As the economy continues its downturn and people lose their jobs, many are turning to food pantries for assistance that never have before.
Pleas have gone out for donations to the Mid-Ohio Food Bank where pantries obtain their food.
Another group looking for assistance during these tough times are those answer phone calls at FirstLINK from people seeking referrals to a food pantries.
And the work load is getting heavier.
"It used to be we’d get busy around the 15th of the month," said one volunteer while trying to obtain information from the caller to be referred to a pantry.
"It’s not unusual for 20 people to be on hold at any one time," said Martha Weger, director of the RSVP program at FirstLINK.
"These people need some help," she told her RSVP advisory council and urged them to help round up volunteers. "Just four hours a week for five months will help."
People who want to go to a food pantry have to call the FoodLine for a referral. The people who answer the phones – both employees and volunteers – can schedule a visit during a three-day period. But people should be cautioned that they rarely get an appointment on the day they call.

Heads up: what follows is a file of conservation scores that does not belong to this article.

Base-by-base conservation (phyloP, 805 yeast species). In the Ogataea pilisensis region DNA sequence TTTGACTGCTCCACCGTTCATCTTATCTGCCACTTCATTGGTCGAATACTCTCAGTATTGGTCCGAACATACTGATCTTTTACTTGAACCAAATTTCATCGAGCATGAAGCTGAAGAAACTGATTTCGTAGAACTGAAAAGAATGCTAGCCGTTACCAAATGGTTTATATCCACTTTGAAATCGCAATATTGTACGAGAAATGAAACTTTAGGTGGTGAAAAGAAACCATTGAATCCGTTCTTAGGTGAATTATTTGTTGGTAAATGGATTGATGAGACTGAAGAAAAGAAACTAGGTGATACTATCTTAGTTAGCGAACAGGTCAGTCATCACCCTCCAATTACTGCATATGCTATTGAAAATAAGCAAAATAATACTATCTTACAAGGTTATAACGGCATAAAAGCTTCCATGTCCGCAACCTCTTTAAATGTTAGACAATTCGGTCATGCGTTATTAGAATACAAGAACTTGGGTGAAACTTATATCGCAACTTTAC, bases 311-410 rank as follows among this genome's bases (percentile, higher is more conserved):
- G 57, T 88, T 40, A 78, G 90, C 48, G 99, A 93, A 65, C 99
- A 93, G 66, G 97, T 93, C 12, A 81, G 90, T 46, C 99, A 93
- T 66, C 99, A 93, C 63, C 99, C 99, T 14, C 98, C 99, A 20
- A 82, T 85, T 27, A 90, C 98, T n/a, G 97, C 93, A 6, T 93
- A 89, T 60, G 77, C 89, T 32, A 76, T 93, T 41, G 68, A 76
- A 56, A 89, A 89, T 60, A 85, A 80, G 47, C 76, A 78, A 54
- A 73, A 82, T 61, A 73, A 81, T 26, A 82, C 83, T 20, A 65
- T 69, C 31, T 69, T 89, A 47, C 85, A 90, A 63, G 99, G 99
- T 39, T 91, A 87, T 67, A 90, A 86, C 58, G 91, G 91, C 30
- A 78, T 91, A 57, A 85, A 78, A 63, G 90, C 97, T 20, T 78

"With all the demand on the pantries of late, we encourage people to call a day or two ahead of time," is a familiar phrase often used.
Some of the work load came a few months ago when FirstLINK started handling calls for the Lutheran Social Services pantry in Caldwell in southeastern Ohio. That means another 40 slots a day that are filled through the phone calls.
Marilee Chinnici-Zuercher, president of FirstLINK, knows first hand of the added work.
"In fiscal 2008, our calls surpassed the 300,000 mark for the first time," she told her board, her employees and volunteers at the annual Christmas party.
"We’re on track to go beyond 400,000 calls this fiscal year."
Eighty percent of those calls she categorized as for "basic needs – food, clothing and shelter."
The first wave of employees and volunteers arrive by 7 a.m. and log into the phone system. People in need of services know when the phones start accepting calls. One recent morning 22 calls were on hold at 7 a.m. And the workload didn’t let up throughout the morning.
FirstLINK people who work with volunteers are trying as many different opportunities as possible.
Beth Eck, from training and volunteer services at FirstLINK, is even looking for corporate volunteers to come in and answer phones one day at a time.
When a person volunteers to answer the phones, the volunteer sits in with an established volunteer or an employee and listens to the phone calls and learns how to operate the computer program. When the new volunteer feels comfortable going it alone, he or she then is given a time slot which is most convenient.
Information about volunteering at FirstLINK or a volunteer position anywhere in Franklin County is available at 221-6766.